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San Jose Mercury News


August 26, 2005


Mercury News Editorial



Restore the state subsidy for county assessor offices



It's hard to drum up banner-waving support for the folks who figure out how much you'll pay in property taxes. If the governor had bragged that he was kicking assessors' butts last spring instead of nurses', would he have been walloped with the same backlash? No way.


In fact this summer's state budget compromise did kick assessors' butts -- and believe it or not, residents will feel the pain.


The budget deal left out the $60 million a year the state has been paying county assessors' offices to help keep property assessments up to date. It's a false saving. For every dollar the state has spent on extra assessors, they've been bringing in an average of $11 in additional revenue. Who can beat that return on investment? Cutting the subsidy will actually mean less money for counties, cities and especially the state, which finances schools.


Fewer assessors at work will create delays for individuals filing assessment appeals or for anyone who renovates or buys a property. Owners may have to wait years for updated assessments, complicating tax returns and ultimately resulting in large retroactive bills. That's how it was before the state started helping to finance county assessor offices in 1996.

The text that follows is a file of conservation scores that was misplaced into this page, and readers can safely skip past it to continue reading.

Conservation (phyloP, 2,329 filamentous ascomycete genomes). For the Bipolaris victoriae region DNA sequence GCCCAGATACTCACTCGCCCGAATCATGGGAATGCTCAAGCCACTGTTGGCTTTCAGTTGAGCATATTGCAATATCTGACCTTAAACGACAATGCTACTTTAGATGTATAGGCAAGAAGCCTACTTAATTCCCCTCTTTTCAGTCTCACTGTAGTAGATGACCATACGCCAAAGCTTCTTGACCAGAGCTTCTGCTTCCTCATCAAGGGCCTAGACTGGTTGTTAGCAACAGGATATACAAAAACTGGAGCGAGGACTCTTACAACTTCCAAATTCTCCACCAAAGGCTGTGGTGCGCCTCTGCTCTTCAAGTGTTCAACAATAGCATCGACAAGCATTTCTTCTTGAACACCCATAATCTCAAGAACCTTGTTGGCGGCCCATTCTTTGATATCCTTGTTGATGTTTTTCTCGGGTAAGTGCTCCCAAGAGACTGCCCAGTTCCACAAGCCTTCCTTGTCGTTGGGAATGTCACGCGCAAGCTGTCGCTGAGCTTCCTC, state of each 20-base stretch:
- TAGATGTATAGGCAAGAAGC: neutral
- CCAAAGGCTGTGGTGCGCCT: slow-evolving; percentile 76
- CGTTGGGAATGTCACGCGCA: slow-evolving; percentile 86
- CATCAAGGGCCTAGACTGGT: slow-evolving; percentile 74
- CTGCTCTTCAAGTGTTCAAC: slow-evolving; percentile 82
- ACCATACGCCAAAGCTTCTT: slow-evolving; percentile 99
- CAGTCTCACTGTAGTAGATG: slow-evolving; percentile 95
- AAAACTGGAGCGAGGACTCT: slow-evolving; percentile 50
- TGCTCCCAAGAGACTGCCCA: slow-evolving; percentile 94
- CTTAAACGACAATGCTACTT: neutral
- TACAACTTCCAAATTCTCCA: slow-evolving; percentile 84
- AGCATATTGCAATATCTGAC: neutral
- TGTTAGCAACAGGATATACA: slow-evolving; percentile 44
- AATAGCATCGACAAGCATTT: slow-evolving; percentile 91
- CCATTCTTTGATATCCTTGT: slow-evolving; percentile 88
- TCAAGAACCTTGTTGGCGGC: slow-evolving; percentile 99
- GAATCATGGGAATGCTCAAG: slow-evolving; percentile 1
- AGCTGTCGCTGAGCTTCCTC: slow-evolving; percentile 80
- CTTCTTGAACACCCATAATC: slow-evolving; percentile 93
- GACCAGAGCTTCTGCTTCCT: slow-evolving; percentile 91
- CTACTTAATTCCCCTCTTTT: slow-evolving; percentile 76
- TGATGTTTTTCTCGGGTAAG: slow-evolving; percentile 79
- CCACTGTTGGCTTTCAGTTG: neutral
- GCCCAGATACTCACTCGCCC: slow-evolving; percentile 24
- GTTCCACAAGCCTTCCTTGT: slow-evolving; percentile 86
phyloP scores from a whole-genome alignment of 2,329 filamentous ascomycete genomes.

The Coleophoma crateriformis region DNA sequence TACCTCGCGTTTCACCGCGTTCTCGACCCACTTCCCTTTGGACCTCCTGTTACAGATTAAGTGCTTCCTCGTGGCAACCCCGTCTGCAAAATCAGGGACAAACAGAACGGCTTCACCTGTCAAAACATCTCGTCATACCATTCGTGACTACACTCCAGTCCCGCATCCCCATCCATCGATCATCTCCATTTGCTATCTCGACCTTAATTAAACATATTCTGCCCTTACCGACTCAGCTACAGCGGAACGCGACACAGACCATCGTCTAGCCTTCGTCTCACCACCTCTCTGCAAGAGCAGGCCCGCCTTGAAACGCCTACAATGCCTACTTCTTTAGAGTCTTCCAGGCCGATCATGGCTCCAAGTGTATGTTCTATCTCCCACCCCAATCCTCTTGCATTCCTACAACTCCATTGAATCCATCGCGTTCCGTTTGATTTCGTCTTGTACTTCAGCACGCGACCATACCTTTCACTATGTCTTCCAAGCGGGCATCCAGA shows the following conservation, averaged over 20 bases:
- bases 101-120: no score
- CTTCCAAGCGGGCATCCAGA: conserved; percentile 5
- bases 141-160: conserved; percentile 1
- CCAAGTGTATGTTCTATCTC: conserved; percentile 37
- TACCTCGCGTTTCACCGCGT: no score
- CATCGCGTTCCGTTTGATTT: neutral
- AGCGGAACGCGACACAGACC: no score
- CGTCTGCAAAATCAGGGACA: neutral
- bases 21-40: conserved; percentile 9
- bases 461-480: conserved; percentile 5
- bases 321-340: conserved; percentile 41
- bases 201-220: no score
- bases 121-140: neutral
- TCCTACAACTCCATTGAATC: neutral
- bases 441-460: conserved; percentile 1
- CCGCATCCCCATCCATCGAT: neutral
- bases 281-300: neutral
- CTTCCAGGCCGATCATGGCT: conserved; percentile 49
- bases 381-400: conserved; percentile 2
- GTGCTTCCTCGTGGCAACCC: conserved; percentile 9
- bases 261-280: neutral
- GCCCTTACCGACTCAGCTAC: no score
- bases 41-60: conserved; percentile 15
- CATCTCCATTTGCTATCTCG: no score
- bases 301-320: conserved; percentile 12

Now there's a move to restore the $60 million this year as a loan program, so it would not throw the budget out of whack. The Legislature and the governor would be foolish not to do this. The state has the most to gain.


Santa Clara County Assessor Larry Stone says that when he took office in 1995, there was a backlog of 16,000 building permits and property transfers the office hadn't been able to follow up on because of low staffing. Some went back several years.


Over the past nine years, Stone says, the state has paid $36.4 million to the county to improve efficiency in assessments, and in return the county has generated $465.5 million in new revenue. About 62 percent of that, or $292 million from this county alone, has gone to the state's general fund.


If the state funding isn't restored, the county will lose 53 employees who work on tax revenue, 49 of them in the assessor's office, or about 17 percent of its staff.


State officials apparently thought if they stopped writing checks to county assessors, the counties themselves would make up the difference. But why should they? Santa Clara County gets less than 17 percent of property taxes; Orange County has been getting 8 percent. The pattern is similar across the state. Why should counties take money away from, say, health care for local children to help get the state more money?


Silicon Valley lawmakers, including our sole Republican, state Sen. Abel Maldonado, are among those urging restoration of the state assistance. Assemblywoman Sally Lieber's office is crafting a proposal. There's support in the Legislature, but Gov. Arnold Schwarzenegger is a question mark. And lawmakers don't want to toss together a plan that ends up vetoed.


The governor should tell them: Bring it on. The state's general fund -- and the schools -- have the most to gain.